Keeping it in perspective

At work, I am constantly reminded of the generational gap between young adults, like myself, and older business colleagues when it comes to both culture and technology. One of my primary responsibilities at work is to educate others on appropriate use of technology and how it can enhance their brand’s marketing efforts.

The gap extends beyond the conference room and into everyday casual conversation. This year, we’ve been experiencing devastating floods here in St. Louis. My coworkers talk about their memories of the last flood. When they turn to hear my anecdotes, all I can offer is that my mom took a picture of me sandbagging in Valley Park when I was in the second grade. Yes, I was in the second grade in 1993.

To help relieve the shock when dealing with youngsters, Beloit College in Wisconsin publishes the Mindset List each year to help college professors understand the perspective of incoming college freshmen.

Here are a few of the most striking things on my Mindset List, for those born in 1985:

  • Iraq has always been a problem.
  • “Ctrl + Alt + Del” is as basic as “ABC.”
  • Paul Newman has always made salad dressing and Pete Rose has always been a gambler.
  • Bert and Ernie are old enough to be their parents.
  • There has always been a screening test for AIDS.
  • Gas has always been unleaded.
  • Computers have always fit in their backpacks.
  • They have never gotten excited over a telegram, a long distance call, or a fax.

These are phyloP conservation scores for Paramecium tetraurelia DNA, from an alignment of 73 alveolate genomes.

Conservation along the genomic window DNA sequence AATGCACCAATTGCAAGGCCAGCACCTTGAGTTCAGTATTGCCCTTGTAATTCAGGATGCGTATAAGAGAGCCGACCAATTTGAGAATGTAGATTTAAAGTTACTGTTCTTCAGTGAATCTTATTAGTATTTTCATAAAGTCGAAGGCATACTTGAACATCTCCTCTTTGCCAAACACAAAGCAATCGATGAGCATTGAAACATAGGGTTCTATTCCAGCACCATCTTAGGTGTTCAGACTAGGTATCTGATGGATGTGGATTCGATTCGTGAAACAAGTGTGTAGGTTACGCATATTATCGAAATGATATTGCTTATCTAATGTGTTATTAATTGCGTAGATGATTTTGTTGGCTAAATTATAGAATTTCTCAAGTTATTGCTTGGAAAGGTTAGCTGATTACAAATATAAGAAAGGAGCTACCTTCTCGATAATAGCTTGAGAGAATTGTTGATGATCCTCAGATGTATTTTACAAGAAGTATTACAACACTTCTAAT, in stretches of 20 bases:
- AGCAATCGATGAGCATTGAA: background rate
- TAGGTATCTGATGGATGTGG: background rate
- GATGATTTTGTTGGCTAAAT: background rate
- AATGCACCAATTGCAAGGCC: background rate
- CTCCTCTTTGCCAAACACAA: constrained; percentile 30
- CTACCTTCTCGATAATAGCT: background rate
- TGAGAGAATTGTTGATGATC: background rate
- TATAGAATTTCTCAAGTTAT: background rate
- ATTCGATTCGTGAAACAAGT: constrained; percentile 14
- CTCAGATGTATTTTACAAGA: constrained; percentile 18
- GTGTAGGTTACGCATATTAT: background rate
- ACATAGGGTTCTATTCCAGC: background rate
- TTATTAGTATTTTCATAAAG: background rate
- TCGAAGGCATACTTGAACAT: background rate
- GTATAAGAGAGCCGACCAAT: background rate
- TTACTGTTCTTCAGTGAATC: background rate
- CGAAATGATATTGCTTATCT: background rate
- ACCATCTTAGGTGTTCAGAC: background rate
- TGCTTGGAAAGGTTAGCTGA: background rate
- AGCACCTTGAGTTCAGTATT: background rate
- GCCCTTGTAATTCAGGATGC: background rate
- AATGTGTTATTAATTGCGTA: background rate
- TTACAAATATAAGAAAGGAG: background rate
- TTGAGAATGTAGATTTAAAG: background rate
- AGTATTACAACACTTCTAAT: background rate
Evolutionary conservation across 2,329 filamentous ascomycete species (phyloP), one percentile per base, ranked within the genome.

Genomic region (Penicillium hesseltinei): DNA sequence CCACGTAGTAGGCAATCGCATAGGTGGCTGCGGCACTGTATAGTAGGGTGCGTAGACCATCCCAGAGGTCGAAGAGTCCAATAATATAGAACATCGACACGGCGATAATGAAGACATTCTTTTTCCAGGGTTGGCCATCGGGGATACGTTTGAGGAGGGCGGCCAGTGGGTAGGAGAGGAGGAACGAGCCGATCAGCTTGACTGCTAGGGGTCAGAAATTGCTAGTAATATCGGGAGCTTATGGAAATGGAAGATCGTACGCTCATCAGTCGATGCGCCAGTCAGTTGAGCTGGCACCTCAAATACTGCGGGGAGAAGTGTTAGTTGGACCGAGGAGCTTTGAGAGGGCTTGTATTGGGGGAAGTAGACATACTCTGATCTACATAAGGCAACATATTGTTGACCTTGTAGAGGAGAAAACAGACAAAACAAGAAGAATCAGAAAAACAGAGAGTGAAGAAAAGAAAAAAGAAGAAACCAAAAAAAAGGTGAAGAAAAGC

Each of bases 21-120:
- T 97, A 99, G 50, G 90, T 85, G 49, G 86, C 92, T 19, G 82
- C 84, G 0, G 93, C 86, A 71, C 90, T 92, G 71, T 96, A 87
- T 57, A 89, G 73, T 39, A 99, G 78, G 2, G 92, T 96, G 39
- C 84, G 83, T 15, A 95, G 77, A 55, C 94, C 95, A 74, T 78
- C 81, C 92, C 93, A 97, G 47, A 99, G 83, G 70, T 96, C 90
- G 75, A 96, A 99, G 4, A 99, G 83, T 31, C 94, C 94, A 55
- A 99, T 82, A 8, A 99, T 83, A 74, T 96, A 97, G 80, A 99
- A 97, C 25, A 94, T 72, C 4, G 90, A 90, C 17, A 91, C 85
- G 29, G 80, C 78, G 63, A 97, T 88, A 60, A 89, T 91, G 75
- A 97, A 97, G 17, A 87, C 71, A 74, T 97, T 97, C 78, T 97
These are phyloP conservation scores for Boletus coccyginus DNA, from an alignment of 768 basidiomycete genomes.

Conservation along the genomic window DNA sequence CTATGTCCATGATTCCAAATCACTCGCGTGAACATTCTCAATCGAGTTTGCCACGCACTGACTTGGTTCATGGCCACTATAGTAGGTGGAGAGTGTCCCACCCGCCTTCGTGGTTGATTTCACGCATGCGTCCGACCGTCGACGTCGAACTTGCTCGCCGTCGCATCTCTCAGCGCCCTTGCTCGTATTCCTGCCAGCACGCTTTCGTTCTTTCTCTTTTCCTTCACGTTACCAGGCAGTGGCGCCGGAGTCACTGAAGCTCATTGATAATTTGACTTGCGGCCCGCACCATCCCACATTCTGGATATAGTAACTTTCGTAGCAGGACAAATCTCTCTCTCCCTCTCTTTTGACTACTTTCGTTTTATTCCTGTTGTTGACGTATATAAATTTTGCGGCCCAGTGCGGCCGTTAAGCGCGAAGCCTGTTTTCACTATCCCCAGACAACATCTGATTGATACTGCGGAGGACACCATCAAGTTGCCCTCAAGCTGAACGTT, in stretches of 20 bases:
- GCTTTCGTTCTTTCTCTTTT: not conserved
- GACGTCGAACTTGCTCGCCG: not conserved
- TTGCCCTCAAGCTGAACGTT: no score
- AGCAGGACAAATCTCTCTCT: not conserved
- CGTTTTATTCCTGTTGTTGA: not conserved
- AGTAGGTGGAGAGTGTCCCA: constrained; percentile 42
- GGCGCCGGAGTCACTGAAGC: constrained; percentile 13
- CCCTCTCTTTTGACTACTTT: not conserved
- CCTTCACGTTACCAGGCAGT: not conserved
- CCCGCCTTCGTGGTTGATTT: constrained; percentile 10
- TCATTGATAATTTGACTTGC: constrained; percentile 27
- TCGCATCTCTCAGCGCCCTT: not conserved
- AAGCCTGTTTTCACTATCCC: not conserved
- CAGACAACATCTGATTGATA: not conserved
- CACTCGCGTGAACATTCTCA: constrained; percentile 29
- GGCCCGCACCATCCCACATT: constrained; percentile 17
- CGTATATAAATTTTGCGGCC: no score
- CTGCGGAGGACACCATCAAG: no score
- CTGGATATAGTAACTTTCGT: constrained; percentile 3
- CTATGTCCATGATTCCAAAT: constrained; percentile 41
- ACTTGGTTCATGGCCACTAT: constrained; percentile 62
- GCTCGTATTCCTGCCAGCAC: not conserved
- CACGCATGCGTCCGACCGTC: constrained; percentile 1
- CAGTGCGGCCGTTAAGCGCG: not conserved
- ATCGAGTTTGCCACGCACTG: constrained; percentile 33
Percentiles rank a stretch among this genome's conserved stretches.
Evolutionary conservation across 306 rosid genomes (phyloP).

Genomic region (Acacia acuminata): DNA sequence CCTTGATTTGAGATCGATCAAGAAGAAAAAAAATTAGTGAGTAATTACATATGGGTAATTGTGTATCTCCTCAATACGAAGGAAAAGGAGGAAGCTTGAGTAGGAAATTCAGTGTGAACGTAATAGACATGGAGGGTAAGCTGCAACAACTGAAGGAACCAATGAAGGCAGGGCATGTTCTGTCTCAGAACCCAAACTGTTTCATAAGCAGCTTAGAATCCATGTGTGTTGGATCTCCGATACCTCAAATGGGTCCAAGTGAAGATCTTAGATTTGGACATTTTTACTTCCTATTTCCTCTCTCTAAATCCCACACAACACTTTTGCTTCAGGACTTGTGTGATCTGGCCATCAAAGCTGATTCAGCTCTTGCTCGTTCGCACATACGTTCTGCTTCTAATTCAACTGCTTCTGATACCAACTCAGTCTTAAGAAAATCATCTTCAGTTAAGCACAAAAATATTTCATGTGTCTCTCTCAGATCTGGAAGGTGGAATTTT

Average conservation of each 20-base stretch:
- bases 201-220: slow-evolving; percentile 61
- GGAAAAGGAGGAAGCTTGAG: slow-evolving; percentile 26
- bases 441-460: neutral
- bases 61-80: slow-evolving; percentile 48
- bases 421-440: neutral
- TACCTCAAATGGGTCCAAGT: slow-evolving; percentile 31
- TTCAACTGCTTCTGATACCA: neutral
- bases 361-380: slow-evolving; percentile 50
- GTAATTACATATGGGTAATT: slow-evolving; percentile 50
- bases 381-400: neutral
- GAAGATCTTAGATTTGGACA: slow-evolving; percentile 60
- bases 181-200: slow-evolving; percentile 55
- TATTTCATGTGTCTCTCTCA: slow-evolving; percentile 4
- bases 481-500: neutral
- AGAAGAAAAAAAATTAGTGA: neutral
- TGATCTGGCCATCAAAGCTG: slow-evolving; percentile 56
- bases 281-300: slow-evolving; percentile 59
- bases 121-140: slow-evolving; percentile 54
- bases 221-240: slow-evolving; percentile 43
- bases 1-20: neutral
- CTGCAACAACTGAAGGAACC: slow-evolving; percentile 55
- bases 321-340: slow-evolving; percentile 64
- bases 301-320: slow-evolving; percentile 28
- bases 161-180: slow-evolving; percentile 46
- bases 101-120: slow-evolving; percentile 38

• Three-point shots from “downtown” have always been a part of basketball.
  • Stores have always had scanners at the checkout.
  • They have always had a PIN number.
  • Yuppies are almost as old as hippies.
  • Peeps are not a candy, they are your friends.

And here’s a selection from this year’s college freshmen list:

  • What Berlin wall?
  • They have grown up with bottled water.
  • General Motors has always been working on an electric car.
  • “Off the hook” has never had anything to do with a telephone.
  • Al Gore has always been running for president or thinking about it.
  • Being a latchkey kid has never been a big deal.
  • High definition television has always been available.
  • MTV has never featured music videos; Jerry Springer has always been lowering the level of discourse on TV; and they never saw Johnny Carson live on television.
  • The World Wide Web has been an online tool since they were born.
  • Food packaging has always included nutritional labeling.

So to end this post, I’d like to leave you with a quote from one of my favorite movies, Ferris Bueller’s Day Off, released in June 1986, when I was 8 months old.

“Life goes by pretty fast. If you don’t stop and look around once in a while, you could miss it.” -Ferris Bueller

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